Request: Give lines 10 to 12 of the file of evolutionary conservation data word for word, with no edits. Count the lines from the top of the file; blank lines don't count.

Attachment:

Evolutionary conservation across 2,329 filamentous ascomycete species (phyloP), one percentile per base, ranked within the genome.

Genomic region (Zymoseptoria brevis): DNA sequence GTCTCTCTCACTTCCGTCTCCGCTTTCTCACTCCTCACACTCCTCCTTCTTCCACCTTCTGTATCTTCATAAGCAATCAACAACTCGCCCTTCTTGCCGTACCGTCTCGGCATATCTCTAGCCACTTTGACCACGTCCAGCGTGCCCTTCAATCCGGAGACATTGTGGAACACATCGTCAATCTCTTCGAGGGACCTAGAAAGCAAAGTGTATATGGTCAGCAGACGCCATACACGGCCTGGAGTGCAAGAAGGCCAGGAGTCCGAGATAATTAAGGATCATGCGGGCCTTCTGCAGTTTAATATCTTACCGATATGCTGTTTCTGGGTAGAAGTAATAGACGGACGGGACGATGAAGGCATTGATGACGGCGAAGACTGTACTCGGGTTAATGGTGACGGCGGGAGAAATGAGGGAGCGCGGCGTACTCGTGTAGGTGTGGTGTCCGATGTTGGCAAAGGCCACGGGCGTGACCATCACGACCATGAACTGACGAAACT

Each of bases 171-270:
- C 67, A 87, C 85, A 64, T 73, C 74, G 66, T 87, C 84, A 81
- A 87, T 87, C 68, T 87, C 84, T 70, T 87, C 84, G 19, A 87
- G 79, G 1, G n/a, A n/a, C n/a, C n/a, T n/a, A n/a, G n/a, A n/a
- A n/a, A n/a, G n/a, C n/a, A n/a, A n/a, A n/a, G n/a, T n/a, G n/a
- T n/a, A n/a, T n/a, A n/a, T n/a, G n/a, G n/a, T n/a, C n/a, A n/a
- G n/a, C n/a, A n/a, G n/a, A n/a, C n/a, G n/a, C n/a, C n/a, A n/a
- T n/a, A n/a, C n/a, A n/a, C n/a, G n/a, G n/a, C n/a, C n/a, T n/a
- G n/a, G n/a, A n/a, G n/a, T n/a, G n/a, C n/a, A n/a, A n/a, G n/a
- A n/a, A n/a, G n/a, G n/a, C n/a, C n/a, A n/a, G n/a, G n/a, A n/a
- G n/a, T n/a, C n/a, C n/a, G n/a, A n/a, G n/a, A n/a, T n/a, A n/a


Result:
- T n/a, A n/a, C n/a, A n/a, C n/a, G n/a, G n/a, C n/a, C n/a, T n/a
- G n/a, G n/a, A n/a, G n/a, T n/a, G n/a, C n/a, A n/a, A n/a, G n/a
- A n/a, A n/a, G n/a, G n/a, C n/a, C n/a, A n/a, G n/a, G n/a, A n/a